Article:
matlumatlu Posts: 14member
    Quote:
    Originally Posted by solipsism View Post


    Okay, but do you have any links that support the iPhone isn't a hit. What other smartphone sells more units? What other handset vendor makes more profit?



    Well that's the thing, smartphones vs. all phones. What are considered as 'smartphones' aren't that big in Japan. It isn't really what people buy. I can't remember the exact percentage, but it is somewhere around 95% of all phones in Japan are dumphones and 5% are smartphones (don't quote me on those numbers though; can't seem to find the exact ratio by Googling it, so maybe the smartphone numbers are higher, I'm not exactly sure). For comparison: In the US, I believe smartphones make up somewhere around 20-25% of the total cellphone market.



    So when the article says iPhone makes up 72% of of the smartphone market, what that means iPhones (3G and 3GS) make up 72% of a 5% market. And if my 5% number is correct (someone please tell me if you know the actual percentage), that means iPhones make up 3.6% of the total Japanese cellphone market.
  • Reply 91 of 101
    solipsismsolipsism Posts: 25,726member
    Quote:
    Originally Posted by MatLu View Post


    Well that's the thing, smartphones vs. all phones. What are considered as 'smartphones' aren't that big in Japan. It isn't really what people buy. I can't remember the exact percentage, but it is somewhere around 95% of all phones in Japan are dumphones and 5% are smartphones (don't quote me on those numbers though; can't seem to find the exact ratio by Googling it, so maybe the smartphone numbers might be a bit higher, I'm not exactly sure). For comparison: In the US, I believe smartphones make up somewhere around 20-25% of the total cellphone market.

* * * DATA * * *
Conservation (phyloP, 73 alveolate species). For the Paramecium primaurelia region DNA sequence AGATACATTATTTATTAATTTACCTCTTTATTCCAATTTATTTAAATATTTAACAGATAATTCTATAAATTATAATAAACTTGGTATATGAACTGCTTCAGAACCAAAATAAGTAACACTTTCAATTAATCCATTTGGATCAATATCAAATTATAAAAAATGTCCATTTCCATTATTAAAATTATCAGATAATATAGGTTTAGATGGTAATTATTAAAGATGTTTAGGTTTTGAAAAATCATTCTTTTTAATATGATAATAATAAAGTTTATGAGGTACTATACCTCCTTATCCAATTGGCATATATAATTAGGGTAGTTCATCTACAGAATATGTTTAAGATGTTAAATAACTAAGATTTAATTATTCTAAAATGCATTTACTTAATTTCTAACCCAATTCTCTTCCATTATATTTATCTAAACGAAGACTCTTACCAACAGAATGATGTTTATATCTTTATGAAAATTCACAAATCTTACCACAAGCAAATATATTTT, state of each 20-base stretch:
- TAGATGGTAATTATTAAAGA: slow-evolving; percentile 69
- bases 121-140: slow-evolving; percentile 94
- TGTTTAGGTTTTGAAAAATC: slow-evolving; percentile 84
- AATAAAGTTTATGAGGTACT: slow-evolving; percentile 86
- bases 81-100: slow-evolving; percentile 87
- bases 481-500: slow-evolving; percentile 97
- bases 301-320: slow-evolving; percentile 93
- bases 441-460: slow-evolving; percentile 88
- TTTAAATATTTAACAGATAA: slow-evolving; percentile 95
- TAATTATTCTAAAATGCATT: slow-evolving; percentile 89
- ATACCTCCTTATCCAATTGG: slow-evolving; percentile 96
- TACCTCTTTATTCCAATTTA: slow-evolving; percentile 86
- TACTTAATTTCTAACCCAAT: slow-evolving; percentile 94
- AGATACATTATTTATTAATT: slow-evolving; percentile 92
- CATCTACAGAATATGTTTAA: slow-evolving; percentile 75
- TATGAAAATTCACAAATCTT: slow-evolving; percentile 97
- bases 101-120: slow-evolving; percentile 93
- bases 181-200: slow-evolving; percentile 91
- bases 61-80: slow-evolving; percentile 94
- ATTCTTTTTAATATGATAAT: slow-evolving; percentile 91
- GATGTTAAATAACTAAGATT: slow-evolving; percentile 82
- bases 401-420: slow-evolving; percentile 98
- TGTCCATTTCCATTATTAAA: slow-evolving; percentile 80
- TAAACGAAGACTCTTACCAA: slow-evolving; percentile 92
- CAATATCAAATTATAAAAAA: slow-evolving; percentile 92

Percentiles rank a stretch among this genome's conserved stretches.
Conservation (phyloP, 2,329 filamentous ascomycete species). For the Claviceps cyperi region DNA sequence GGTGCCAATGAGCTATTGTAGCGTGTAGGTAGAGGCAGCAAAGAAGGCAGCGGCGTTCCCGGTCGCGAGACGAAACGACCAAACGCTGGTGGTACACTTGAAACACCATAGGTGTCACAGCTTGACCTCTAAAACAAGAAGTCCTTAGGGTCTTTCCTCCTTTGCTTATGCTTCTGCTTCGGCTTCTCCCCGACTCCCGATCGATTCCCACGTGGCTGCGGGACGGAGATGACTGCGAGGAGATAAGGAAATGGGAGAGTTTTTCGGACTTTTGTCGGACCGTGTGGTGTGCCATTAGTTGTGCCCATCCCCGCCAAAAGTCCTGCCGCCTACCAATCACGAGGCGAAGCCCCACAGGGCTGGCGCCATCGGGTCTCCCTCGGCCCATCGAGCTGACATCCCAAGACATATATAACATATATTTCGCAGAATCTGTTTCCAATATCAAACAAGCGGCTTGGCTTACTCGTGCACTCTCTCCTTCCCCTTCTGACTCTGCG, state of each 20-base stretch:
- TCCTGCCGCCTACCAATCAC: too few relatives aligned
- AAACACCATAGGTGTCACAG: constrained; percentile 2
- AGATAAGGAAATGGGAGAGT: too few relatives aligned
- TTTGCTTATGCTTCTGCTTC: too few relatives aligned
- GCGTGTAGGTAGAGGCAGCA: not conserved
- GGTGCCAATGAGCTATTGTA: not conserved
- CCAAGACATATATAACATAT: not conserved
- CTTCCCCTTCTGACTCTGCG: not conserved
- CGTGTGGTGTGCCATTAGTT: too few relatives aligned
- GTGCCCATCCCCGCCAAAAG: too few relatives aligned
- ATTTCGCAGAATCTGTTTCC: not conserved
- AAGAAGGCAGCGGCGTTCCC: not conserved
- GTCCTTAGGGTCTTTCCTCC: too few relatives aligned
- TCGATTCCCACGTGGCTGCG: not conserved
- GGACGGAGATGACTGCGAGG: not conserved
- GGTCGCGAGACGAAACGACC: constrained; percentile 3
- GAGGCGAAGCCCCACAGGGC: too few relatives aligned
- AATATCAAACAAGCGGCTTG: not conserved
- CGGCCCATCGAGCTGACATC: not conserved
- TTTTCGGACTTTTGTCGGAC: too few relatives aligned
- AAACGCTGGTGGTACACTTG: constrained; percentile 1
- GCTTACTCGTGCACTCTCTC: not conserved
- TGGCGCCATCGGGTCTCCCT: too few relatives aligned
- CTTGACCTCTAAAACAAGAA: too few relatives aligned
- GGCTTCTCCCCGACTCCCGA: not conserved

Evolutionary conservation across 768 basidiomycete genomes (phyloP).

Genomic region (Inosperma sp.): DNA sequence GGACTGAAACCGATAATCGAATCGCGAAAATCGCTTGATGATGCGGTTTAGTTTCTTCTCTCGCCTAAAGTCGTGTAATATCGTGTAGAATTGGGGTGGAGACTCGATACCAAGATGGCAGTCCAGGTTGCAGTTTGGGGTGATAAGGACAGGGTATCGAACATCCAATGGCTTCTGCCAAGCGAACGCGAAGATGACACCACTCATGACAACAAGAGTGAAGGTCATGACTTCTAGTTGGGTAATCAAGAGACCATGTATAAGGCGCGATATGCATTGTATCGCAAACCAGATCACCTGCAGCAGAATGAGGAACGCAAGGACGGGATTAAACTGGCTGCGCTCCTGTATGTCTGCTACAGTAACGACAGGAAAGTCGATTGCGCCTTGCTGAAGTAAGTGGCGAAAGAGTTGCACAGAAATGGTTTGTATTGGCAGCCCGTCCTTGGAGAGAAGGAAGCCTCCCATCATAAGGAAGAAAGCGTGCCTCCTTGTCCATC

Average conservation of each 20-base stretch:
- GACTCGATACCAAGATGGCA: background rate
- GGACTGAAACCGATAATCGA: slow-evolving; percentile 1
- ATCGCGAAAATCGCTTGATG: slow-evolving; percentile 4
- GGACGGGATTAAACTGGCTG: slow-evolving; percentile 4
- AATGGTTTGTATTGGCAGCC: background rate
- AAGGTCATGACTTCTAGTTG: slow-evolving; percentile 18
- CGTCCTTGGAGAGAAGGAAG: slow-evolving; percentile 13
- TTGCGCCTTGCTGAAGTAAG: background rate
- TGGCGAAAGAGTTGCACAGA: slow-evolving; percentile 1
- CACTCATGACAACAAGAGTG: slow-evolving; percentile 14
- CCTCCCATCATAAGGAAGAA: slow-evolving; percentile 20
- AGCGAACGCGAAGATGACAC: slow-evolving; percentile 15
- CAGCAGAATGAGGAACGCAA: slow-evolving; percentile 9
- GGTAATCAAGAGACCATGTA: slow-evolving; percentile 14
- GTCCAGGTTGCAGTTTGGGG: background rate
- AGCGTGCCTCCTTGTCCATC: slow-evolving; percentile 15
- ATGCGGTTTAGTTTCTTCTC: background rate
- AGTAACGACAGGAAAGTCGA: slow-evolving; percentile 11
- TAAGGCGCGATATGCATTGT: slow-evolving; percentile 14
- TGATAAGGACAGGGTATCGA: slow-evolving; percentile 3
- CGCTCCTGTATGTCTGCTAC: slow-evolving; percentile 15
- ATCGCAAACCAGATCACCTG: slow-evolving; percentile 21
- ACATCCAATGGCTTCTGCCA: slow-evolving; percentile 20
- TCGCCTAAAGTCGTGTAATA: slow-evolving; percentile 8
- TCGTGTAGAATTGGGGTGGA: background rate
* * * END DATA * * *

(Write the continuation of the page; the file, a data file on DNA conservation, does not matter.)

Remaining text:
So when the article says iPhone makes up 72% of of the smartphone market, what the means is iPhones make up 72% of a 5% market. And if I'm doing my math correctly, that means iPhones make up 3.6% of the total Japanese cellphone market.



    Okay, it's a label thing, I get that, but what are these non-smartphones that have "pretty damn good" web browsers?
  • Reply 92 of 101
    matlumatlu Posts: 14member
    Quote:
    Originally Posted by solipsism View Post


    Okay, it's a label thing, I get that, but what are these non-smartphones that have "pretty damn good" web browsers?



    Well I wouldn't know about that. That was rosujin who was talking about web browsers.
  • Reply 93 of 101
    Quote:
    Originally Posted by Postulant View Post


    Pay up, Skater. You bet me $1000 that the stock would hit $70 before it would $270. And seeing that you're making so much money, it wouldn't hurt to throw in an iMac, too.







    I am fairly certain I didn't have anyone willing to take me up on any bets. You guys are great monday morning quarterbacks. I bet you all wear the jersey of the team the day after they win the superbowl. But you are right about one thing I have made alot of money off Apple this year.



    But thats okay I don't mind being wrong and having a stock beat my expectations. Its when they don't perform that makes me upset. I will take being wrong like this everyday.
  • Reply 94 of 101
    I've been living in Japan for 13 years now. I bought my first cell phone in 1998, I think. It was a side-lit (orange or green LED) dot matrix screen, no camera...



    My last "dumbphone" was a Sharp with 5Mpixel, micro SD, flash lite and the so-called "PC site browser". Very functional, but very backwards in terms of estbetics/UX. The UI graphics were kind of Windows 3.1.



    I'm glad I switched to a 3GS. But then again, I'm not japanese!
  • Reply 95 of 101
    steviestevie Posts: 956member
    Quote:
    Originally Posted by Quadra 610 View Post


    Steve Jobs being a Buddhist (and Zen, at that), has a great deal to do with his outlook on life and technology. You can see some of those influences infused in Apple products.



    Will he follow the Buddha way in his dealings with Google and Adobe?
  • Reply 96 of 101
    SpamSandwichSpamSandwich Posts: 33,408member
    Quote:
    Originally Posted by anantksundaram View Post


    Stop bragging, shut up, and do it.



    So that you can spare us this juvenile nonsense.



    I just assumed with his nick being what it is, that he actually IS a juvie.